Planting Vegetables: Preparation & CarePosted: 28 May 2013
Like thousands of other Canadians, and probably thousand more gardeners who reside in Zone 5, I started my flower and vegetable gardens around the end of May, Victoria Day long weekend. That’s when we are fairly certain that the frost will not hit the gardens.
I have two long and narrow vegetable and flower beds in my back yard, lying under a pleasant mixture of sun and shade (6 hours sunlight, daily). I have already shared several posts on my flower bed and my experience with perennials throughout the gardening season. Here, and here are two examples. So, I would like to allocate this post to planting and caring for, and hopefully harvesting a few types of vegetables that I just planted in my garden. I do invite you all to join me in with your comments and tips and questions. Let’s have a happy green forum right here!
Week of May 12: Using a shovel, I turned the old soil, dug out dead roots and other debris and let it “breath” for a week.
Week of May 20: Quite a busy long weekend! Steps:
Cultivated soil: Poured 5 bags of “topsoil” rich in composed in my vegetable bed and using a rack mixed it with the old soil and created a leveled surface. At least 8 cm of cultivated soil on top of the bed.
Seeds or seedlings? Save for a few kinds of herbs, I always go with seedlings because they mature much faster and easier, plus they are quite inexpensive (12 small, for $5) In any case, now is a little late for starting from the scratch for many types of vegetable. So let’s go with seedlings. But be careful where you buy them from, as the quality varies a lot: I never buy them from supermarkets; nursery is the right place to buy seedlings from, in my opinion.
Planting: This year, I planted hot and sweet peppers, tomatoes, cucumbers and rhubarb. The instruction for spacing these vegetable plants is all over the net. Do not go too packed, but you could plant them a bit more packed than usually recommended. For tomatoes, make enough in between seedlings to allow one cage to go around it (which is absolutely necessary). For peppers about 10 cm apart. Peppers grow perfect in containers by the way. See here for the tips I gave last year. Cucumbers need at least 20 cm space on each side and they should be planted by a supporting stick each.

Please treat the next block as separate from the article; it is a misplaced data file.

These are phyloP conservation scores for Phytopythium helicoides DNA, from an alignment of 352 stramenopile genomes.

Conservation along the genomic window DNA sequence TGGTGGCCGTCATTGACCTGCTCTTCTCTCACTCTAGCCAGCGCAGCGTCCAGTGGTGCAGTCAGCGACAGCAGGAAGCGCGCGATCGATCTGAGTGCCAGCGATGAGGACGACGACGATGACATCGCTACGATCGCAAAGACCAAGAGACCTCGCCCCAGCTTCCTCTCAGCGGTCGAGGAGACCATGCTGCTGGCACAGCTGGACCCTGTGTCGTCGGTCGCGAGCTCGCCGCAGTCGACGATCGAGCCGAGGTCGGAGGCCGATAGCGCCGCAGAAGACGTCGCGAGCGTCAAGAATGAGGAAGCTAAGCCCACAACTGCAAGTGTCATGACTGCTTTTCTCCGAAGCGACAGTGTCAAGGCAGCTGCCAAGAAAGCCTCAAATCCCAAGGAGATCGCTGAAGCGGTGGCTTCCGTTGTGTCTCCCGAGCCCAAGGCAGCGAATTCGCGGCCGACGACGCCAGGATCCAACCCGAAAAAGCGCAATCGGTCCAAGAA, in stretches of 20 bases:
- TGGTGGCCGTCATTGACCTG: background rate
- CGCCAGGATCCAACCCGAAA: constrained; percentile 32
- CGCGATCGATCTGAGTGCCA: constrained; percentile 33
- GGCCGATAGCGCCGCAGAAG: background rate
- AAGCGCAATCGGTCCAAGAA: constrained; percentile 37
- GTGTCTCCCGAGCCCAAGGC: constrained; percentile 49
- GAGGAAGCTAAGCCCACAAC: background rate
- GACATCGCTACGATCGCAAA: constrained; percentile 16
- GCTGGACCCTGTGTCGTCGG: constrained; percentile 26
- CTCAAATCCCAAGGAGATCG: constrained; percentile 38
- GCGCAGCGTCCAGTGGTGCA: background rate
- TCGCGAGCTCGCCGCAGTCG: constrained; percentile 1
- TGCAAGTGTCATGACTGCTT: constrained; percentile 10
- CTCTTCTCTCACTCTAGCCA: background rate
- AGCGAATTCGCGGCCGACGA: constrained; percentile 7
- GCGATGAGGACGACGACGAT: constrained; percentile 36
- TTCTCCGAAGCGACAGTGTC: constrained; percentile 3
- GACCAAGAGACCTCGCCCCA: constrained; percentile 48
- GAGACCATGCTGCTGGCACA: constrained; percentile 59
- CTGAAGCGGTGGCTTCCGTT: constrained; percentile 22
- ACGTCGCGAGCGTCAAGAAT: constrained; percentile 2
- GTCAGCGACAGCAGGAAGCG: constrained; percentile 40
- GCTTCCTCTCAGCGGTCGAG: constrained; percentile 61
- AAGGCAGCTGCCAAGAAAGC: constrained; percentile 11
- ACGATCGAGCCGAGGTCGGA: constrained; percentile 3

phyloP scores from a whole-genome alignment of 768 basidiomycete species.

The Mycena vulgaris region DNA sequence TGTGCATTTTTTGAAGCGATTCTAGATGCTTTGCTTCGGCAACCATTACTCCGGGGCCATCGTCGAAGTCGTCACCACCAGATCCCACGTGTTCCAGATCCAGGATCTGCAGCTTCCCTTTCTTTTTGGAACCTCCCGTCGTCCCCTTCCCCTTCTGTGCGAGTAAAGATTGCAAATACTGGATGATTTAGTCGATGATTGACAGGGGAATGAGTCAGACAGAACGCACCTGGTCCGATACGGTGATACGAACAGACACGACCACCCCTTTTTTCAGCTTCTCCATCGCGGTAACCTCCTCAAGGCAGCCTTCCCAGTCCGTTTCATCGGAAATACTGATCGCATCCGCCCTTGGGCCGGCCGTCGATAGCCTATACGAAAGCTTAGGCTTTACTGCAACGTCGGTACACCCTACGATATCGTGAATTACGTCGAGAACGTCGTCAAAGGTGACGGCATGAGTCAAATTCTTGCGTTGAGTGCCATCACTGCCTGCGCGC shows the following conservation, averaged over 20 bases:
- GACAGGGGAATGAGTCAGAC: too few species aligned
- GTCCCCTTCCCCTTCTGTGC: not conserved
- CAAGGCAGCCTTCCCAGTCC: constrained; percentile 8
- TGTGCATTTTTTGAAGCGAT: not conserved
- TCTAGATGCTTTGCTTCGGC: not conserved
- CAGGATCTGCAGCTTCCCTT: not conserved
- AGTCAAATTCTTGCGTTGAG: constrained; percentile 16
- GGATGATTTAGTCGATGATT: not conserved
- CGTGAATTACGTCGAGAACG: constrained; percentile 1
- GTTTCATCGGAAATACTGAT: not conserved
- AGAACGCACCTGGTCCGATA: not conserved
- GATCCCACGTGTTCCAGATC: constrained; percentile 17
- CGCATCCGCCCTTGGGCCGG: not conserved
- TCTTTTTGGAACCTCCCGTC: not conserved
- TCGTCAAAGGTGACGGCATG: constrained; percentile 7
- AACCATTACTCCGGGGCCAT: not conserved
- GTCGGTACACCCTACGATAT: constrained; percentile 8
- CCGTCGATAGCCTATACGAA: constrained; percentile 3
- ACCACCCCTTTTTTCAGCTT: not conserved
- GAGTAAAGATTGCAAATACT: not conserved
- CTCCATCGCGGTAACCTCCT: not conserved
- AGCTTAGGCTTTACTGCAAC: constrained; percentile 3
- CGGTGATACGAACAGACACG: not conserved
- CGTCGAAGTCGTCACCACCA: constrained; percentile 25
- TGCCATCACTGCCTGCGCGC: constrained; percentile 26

Additional Tips for planting:
Always plant during the early morning hours or in the evening; never under direct sun. Add vegetable fertilizer at the outset; Water thoroughly immediately after planting.
Once all vegetables are nicely planted in a dark brown, clean and rich soil, all in line and full of life, you can sit back and enjoy your brand new creation and let the summer-long process of anticipation and joy begin!
Caring for your new vegetable bed:
By no means is your hard work over, once the planting is accomplished. Actually your labour has just started!
Pest-controlling: If you know your yard and garden to be affected by pests, don’t wait to see the damages on the leaves before using pesticides. Start pest control from the beginning by identifying the pests and applying specific pesticides – Again, always applying them early in the morning or in the evening. Unfortunately “natural” or botanic pesticides are expensive and not as effective, in my experience. But you could try them if your garden is not infested by pests.
General caring: For any type of garden to remain happy and yielding, it needs daily care:
Weed regularly by chopping and digging out the weeds;
Water when the soil is dry, and do not over-water.
Groom occasionally by removing dried or yellowed leaves.
Enjoy doing it: I mean it! If you do not enjoying your gardening endeavors, then the plant would know and so does your body and soul! 🙂
Happy gardening everyone and drop by here with your tips and questions.
Week of June 20: We have had so much rain so far. As a result: a) I watered the plants only once since I planted my vegetables! b) tomatoes are not growing as much as they should (Hopefully I’ll have some before the winter is here!)
They have grown about 30 cm – Time to cut the lower yellow leaves to help its growth. Also, I am regularly cutting off any damaged or yellow leaf I see anywhere on any plant.
30 June, my first harvest of the season, or almost there!
Hot pepper, tomato, cucumber, beet leaf and my first batch of home-grown delight, containing: mints, parsley, leek, basil, tarragon, and rosemary.